Charting the construction recovery

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By Leith van Onselen

Yesterday’s new home sales release from the Housing Industry Association (HIA) provided more encouraging news, with new home sales rising for the fourth month in a row, albeit from highly depressed levels.

Following last month’s 1.6% increase, new home sales nationally rose by a further 3.4% in June, with detached house sales increasing by 7.3%, partly offset by a 17.5% decline in unit sales. Total new home sales are now in a mild uptrend, having risen by 27% since sales bottomed in September 2012, driven primarily by a surge in detached house sales (see next chart).

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While the recovery is promising, it needs to be kept in perspective, with annual new home sales tracking only marginally (3.3%) above the 16-year lows recorded in December 2012 (see next chart).

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Importantly, the employment-sensitive detached house segment looks to have bottomed everywhere except Queensland, although it remains weak overall (see next chart).

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First home buyer incentives introduced in New South Wales and Queensland in October 2012 have had mixed results. While new house sales are 70% higher than September in New South Wales, they have fallen by 16% in Queensland (see below charts).

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ScreenHunter_129 Aug. 02 07.58

Victoria is also an interesting case. While the First Home Buyers’ Grant on pre-existing dwellings did not expire until 30 June 2013, detached house sales have surged, which seems counter-intuitive (one would expect sales to surge after the changes took effect, rather than before). In any event, it augers well for the effects of the grant in Victoria:

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Finally, the below charts track new detached house sales, approvals, completions and commencements across Australia. The Data is presented on a 4 quarter moving-average (4QMA) basis to smooth volatility.

First, the below chart shows housing construction recovering across the mainland, albeit from a low base:

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New South Wales is clearly recovering from incredibly weak levels:

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Victoria has bottomed, but has a long way to go to return to its former glory:

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The construction outlook in Queensland is weak:

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House construction in Western Australia is strong:

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South Australia also looks to have bottomed from depressed levels:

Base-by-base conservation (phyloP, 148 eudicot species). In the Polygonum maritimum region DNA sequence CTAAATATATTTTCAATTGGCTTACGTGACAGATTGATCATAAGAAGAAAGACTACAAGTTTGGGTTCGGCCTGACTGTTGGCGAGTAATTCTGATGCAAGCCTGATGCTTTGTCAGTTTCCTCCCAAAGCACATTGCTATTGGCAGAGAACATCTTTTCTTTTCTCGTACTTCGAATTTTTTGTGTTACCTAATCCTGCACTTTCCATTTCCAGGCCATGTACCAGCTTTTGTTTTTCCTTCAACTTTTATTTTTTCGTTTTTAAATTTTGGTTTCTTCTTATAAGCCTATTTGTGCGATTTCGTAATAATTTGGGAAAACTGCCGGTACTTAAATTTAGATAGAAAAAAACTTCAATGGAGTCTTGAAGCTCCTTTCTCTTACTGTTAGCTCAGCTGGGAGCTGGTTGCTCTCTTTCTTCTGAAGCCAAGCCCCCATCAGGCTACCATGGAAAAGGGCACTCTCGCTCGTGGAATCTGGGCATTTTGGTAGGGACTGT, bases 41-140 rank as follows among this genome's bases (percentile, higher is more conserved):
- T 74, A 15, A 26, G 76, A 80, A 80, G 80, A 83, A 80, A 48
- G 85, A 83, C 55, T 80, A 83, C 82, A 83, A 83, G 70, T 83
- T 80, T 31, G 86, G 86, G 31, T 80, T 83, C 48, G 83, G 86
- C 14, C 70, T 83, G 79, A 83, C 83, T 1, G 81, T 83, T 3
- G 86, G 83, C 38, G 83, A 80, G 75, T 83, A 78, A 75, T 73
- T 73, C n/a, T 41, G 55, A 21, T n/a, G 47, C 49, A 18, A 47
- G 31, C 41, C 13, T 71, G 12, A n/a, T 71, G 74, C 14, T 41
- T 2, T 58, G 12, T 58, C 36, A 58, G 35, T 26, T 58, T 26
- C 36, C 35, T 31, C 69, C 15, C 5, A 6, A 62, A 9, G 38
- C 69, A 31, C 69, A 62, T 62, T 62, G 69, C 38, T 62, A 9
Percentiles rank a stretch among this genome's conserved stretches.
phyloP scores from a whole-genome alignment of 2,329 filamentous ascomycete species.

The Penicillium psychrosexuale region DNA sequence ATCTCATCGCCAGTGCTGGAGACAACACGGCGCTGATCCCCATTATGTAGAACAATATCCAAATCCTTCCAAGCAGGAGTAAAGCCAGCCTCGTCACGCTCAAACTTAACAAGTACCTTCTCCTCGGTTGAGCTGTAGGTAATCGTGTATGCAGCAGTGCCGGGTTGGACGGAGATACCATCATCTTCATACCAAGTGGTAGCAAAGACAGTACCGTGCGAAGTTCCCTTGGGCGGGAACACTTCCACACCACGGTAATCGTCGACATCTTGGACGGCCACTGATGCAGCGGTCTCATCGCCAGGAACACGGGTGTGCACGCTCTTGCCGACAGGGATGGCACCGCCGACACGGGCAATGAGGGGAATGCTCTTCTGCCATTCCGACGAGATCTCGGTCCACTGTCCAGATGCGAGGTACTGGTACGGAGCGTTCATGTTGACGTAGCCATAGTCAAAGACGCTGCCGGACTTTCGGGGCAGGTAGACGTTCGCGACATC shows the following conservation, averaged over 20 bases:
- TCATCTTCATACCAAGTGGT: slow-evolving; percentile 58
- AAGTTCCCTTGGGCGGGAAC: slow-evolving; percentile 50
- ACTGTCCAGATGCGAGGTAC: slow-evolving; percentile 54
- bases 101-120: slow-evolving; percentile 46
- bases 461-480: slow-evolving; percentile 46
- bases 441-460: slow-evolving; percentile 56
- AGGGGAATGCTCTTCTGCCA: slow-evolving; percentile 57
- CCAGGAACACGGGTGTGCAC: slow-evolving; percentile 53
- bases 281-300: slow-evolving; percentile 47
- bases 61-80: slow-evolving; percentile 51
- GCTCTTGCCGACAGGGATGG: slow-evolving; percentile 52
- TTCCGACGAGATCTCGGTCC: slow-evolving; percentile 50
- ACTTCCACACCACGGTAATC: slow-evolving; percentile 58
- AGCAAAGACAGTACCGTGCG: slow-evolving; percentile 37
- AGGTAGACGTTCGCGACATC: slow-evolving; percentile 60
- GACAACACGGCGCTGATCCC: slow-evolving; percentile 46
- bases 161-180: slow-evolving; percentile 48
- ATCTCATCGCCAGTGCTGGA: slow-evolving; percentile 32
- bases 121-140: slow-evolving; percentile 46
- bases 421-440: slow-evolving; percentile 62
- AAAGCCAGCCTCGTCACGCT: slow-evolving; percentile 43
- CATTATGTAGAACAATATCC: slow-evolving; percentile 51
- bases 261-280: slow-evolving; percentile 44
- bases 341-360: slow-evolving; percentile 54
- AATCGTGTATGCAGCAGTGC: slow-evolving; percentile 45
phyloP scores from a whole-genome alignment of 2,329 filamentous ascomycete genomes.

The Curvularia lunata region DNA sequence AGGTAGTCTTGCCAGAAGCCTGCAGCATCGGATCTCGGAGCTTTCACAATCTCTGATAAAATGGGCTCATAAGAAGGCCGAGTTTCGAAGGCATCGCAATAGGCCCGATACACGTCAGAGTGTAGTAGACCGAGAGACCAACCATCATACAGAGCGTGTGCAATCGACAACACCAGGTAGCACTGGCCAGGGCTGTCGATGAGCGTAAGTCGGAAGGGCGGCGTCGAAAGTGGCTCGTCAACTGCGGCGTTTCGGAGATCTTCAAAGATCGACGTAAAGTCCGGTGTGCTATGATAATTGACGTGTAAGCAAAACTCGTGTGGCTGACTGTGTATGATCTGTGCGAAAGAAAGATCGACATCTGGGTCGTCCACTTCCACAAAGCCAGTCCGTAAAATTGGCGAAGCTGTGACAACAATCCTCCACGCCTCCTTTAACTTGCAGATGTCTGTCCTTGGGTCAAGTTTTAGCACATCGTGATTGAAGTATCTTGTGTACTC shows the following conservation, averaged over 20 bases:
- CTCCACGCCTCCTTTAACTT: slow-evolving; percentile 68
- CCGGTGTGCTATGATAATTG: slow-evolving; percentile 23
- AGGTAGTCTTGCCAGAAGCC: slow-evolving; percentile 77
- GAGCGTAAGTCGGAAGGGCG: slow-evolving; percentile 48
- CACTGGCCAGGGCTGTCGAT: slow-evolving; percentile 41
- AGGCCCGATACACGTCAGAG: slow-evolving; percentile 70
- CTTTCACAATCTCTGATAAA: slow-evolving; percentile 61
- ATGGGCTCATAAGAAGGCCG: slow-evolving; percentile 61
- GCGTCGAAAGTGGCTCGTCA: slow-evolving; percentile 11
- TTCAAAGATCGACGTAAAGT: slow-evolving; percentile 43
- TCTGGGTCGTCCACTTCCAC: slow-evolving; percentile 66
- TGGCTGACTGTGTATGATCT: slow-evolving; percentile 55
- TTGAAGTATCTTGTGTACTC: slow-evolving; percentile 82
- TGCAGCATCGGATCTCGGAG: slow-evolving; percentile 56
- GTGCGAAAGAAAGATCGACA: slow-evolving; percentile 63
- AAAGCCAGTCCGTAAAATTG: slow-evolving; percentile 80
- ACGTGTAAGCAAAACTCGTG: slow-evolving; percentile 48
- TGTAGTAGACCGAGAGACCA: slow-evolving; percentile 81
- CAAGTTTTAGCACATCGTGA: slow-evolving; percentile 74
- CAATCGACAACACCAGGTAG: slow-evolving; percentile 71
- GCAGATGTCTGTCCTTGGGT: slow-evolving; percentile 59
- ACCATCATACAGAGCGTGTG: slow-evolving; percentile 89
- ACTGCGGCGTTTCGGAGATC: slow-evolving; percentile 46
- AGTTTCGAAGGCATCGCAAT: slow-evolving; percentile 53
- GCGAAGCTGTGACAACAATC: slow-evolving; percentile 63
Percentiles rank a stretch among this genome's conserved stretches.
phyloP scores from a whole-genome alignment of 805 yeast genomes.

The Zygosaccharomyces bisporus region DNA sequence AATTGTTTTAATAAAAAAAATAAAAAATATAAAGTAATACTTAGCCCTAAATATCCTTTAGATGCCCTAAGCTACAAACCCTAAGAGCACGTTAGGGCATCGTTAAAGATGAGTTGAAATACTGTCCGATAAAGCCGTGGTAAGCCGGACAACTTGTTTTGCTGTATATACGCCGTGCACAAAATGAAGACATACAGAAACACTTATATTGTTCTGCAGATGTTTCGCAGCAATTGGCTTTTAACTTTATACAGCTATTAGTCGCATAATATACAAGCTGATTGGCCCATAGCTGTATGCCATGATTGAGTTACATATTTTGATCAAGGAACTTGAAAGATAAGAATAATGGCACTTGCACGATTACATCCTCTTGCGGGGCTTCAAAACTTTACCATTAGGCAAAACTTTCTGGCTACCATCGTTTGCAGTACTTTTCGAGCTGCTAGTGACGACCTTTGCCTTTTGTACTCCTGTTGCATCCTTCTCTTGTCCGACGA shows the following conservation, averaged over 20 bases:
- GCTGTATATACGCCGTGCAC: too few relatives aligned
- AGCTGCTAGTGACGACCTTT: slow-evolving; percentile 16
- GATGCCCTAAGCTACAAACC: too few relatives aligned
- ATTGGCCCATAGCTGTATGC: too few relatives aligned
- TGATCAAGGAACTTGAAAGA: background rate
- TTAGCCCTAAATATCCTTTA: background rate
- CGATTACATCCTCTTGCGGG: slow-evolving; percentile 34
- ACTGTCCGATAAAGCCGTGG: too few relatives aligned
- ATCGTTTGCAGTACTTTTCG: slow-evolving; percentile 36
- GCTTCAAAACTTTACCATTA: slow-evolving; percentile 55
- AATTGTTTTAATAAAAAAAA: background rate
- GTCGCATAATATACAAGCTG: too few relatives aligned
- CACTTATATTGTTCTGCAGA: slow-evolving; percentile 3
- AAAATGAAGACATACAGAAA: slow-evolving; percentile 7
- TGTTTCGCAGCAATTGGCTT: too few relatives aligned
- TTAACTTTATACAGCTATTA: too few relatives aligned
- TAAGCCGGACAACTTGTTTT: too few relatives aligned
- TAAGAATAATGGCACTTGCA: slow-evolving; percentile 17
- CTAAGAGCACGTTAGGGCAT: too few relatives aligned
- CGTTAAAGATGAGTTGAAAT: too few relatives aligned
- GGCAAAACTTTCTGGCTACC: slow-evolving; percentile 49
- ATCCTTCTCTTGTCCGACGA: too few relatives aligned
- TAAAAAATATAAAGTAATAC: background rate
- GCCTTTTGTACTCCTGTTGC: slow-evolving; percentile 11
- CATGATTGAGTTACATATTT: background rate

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So overall, there’s some encouraging signs. But there’s a long way to go before home construction is out of the woods and acting as a meaningful replacement to the mining investment boom.

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Comments

  1. Australians everywhere should be very angry about what these stats show. We have a generation of FHB’s excluded from home ownership, a comatose construction sector and everyone who bought before the bubble strutting around saying ‘I’m alright, Jack’.

    This is not some ‘permanently high plateau’, this is an economic disaster in the making.

    The Great Australian Land Bubble will eventually burst and revert to mean. I shudder at the wealth destruction coming our way.

    Don’t Buy Now!

    • You’ve been singing the same tune for as long as I can remember… property crash blah-blah, economic disaster blah-blah… why do you bother?

      65% of the population who already own homes think you’re crazy and the other 35% either don’t care or have realised that nothing is ever going to change.

      Give Up Now!

      • I bother because the land market, land ownership and rent-seeking have very large consequences for all.

        Land is the biggest asset class, worth in Australia some $4 trillion. We are and remain a land-based economy. It is currently very expensive in relation to our earnings.

        Previous booms and the inevitable busts devastated those long and geared at the peak. My reading of the entrails tells me we have blown the biggest land bubble in our history. You may see it differently, but a market is made of many opinions. This is mine.

        Roughly a third own their homes, a third are buying with a mortgage and a third are landless. In a bust, it is the middle third who suffer. Don’t be one of them.

  2. 25bps cut in August (sure thing) + another 25bps cut in November (likely) + Rudd’s new First Home Builders Grant (coming soon) and the residential property construction sector will once again lead Australia back to economic prosperity.